Despite making up only 15 per cent of the population, people from minority ethnic backgrounds constitute 22 per cent of those living in the most socially deprived areas.

Bangladeshi people account for 24 per cent of overcrowded households in the UK, compared with two per cent of the white British population. Unemployment rates in black, Pakistani and Bangladeshi communities are approximately double the national average.

These factors, in turn, have a negative impact on health and the NHS.

Significantly, too, changes to local lockdown restrictions coincided with the start of religious holidays, and it felt as though ethnic minorities were suffering disproportionately. For example, my mother was distraught when told last July that we wouldn’t be able to celebrate Eid as a family because of new restrictions that were brought in for Manchester, Lancashire and West Yorkshire on the night before Eid itself.

When we talk about the lower uptake rates in minority ethnic groups, it can feel as though they are being blamed for it.

There is little understanding as to why these groups feel marginalised and why they have been reluctant to be vaccinated.

It was often said early on in the pandemic that Covid was ‘the great equaliser’. Nothing could be further from the truth. The pandemic has hit those from the most disadvantaged backgrounds the hardest. Existing divisions have widened, be it age, gender, social deprivation, education or jobs.

Now, though, we have something that can unite us all: the vaccine.

The Covid jab, not the virus, is the great equaliser.

lDr Amir Khan is the author of The Doctor Will See You Now (Penguin) and an ambassador for The Good Grief Trust.

We must have a grown-up debate about Covid, culture and race – or thousands more will die 

By Dan Hodges 

The cartoon was striking. A hapless Boris Johnson belatedly locking a barn door with a giant syringe, as an army of green Covid mutants ran amok behind him. ‘Border Farce’, said a sign drawn on the side of the ramshackle stable.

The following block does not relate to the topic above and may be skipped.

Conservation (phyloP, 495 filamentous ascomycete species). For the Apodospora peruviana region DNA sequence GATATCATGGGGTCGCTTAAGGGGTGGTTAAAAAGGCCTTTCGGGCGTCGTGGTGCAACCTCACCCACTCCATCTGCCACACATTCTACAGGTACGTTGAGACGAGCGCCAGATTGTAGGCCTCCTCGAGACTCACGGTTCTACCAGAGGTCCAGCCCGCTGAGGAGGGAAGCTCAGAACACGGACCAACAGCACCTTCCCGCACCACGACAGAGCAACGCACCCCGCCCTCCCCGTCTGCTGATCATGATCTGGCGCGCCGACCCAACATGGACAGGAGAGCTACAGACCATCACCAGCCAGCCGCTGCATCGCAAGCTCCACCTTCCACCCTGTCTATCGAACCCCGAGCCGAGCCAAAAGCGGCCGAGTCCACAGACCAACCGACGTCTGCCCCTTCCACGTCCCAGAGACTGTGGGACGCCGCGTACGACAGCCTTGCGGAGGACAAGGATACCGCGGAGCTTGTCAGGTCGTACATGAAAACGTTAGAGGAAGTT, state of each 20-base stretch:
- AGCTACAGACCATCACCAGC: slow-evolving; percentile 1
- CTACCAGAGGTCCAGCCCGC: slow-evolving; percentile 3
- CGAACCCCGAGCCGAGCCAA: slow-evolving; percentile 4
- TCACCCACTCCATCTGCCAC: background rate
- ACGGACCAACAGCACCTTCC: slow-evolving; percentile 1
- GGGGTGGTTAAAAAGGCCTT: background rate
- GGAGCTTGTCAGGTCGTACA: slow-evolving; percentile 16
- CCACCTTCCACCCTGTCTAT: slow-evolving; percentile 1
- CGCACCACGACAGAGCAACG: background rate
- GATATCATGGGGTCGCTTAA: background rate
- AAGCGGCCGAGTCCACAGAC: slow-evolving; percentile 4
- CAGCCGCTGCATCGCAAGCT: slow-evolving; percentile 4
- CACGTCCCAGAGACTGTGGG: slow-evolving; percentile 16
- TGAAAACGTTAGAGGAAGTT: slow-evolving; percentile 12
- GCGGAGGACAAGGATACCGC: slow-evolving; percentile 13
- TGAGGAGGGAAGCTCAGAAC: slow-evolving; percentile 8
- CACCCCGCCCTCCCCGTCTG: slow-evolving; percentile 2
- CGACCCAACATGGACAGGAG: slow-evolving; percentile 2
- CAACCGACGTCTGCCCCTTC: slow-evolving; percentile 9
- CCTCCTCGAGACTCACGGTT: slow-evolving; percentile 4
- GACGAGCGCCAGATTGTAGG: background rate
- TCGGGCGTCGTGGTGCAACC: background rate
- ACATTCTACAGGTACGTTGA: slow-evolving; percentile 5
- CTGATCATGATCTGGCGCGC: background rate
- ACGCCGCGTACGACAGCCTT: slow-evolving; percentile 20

But even more significant than the message was the messenger. The attack on the Prime Minister for being insufficiently swift in closing the nation’s borders appeared in Monday’s Guardian. The in-flight magazine of the liberal elite was castigating a Conservative government for failing to construct Fortress Britain.

It was an image that again exposed the hypocrisy of Britain’s self-styled progressives. When Sajid Javid and Priti Patel moved to end the cross-Channel trade in human misery, there was outrage. Then Covid arrived, and it suddenly became clear it wouldn’t just be Dover and Folkestone that bore the impact of a vaccine-busting coronavirus strain. At which point the plea for openness and tolerance was replaced with a demand to rapidly slam down the shutters.

Do we actually want an honest conversation about Covid, immigration and race?

Do we actually want an honest conversation about Covid, immigration and race?

But it has also highlighted another issue. Do we actually want an honest conversation about Covid, immigration and race? At the start of the pandemic, the answer was No. It was a national crisis and we would confront it together.

But then attitudes shifted. There was evidence that Britain’s black and Asian communities were being disproportionately impacted by the pandemic. A public inquiry was called for. London Mayor Sadiq Khan claimed the Government needed to look at the link between Covid deaths and ‘a hostile environment’ created by Ministers. Matt Hancock said the concerns were ‘particularly timely’ because ‘right across the world, people are angry about racial injustice. And I get that. Black lives matter’.

But then the debate shifted again. As the Government embarked on its whack-a-mole strategy, people began to perceive a connection between areas with large ethnic-minority communities and higher rates of Covid. Tory MP Craig Whittaker broke cover, and claimed Test And Trace data showed that members of the Muslim community within his Calder Valley constituency were ‘not taking the pandemic seriously enough’.

Whittaker was duly pounced upon. Drawing a link between Covid and ethnicity was now deemed unacceptable. He was branded a racist.

That was until a few weeks later, when Greater Manchester Police suddenly declared a ‘major incident’ as a result of soaring infections in its region. The biggest increase in rates were, according to local health officials, within the white community. ‘Manchester Covid outbreak “a warning to complacent white middle class”,’ screamed the headlines. Linking Covid and race was now legitimate after all.

The reality is that the truth about the spread and impact of Covid within Britain’s ethnic-minority communities is complex. For example, the latest Government data shows that during the first wave, the risk of death from Covid was greater for all minority ethnic groups. In the second wave this was true only for those of Bangladeshi, Indian and Pakistani heritage. But some facts are uncontested. Infection rates and deaths have indeed been higher among Britain’s ethnic minorities, sometimes to a staggering level. One Minister told me they have data showing infection rates of 67 per cent within the Orthodox Jewish community.